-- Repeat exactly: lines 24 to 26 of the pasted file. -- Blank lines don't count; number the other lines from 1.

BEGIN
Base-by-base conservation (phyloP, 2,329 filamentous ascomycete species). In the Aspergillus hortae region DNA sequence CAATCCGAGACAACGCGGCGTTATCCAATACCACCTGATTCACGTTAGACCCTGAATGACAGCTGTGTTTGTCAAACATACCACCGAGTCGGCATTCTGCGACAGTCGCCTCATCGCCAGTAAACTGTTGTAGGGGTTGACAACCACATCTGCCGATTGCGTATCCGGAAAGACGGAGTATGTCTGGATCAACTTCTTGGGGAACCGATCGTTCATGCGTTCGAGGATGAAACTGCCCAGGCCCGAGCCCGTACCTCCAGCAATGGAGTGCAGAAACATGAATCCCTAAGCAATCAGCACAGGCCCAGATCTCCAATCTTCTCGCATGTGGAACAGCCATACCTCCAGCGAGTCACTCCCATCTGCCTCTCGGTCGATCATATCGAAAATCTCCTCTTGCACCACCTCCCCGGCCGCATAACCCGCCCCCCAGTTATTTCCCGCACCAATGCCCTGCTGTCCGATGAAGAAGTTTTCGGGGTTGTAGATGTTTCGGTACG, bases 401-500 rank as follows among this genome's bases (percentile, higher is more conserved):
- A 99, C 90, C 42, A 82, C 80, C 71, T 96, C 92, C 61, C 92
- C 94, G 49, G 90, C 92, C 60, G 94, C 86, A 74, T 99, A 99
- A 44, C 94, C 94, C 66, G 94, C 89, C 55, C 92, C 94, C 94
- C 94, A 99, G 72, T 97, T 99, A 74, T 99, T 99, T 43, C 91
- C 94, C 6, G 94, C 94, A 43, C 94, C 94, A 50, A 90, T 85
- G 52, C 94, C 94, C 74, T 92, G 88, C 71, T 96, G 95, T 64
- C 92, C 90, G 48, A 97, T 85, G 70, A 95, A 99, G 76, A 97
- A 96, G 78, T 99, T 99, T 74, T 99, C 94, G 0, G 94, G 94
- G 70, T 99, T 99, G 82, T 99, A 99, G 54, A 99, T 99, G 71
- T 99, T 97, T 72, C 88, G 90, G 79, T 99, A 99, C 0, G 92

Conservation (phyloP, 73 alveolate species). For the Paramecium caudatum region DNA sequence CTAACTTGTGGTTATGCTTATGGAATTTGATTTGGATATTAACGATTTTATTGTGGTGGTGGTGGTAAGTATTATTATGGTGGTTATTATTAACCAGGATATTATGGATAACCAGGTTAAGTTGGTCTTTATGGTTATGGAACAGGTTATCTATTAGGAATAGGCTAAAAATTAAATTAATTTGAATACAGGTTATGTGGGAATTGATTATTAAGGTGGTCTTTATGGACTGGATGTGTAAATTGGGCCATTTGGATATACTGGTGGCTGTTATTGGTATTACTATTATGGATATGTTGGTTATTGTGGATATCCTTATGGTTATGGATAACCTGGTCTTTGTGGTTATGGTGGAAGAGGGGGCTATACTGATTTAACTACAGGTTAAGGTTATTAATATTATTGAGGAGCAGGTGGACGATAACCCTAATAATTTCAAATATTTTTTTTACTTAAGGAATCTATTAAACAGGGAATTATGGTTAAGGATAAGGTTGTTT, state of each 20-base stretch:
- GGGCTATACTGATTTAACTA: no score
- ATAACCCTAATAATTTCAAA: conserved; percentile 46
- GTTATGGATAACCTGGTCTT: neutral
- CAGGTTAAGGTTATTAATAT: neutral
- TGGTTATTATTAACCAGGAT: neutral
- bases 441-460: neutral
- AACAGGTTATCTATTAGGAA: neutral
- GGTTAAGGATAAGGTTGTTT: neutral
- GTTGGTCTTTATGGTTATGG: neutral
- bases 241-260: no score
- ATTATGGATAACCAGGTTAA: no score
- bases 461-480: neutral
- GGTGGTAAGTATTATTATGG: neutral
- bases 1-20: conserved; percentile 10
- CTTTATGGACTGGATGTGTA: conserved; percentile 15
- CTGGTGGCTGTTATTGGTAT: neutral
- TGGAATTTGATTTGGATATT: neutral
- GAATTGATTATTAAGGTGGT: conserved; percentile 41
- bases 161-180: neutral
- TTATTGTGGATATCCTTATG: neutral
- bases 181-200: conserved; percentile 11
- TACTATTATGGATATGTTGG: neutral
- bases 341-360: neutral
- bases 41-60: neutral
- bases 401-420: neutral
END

- bases 461-480: neutral
- GGTGGTAAGTATTATTATGG: neutral
- bases 1-20: conserved; percentile 10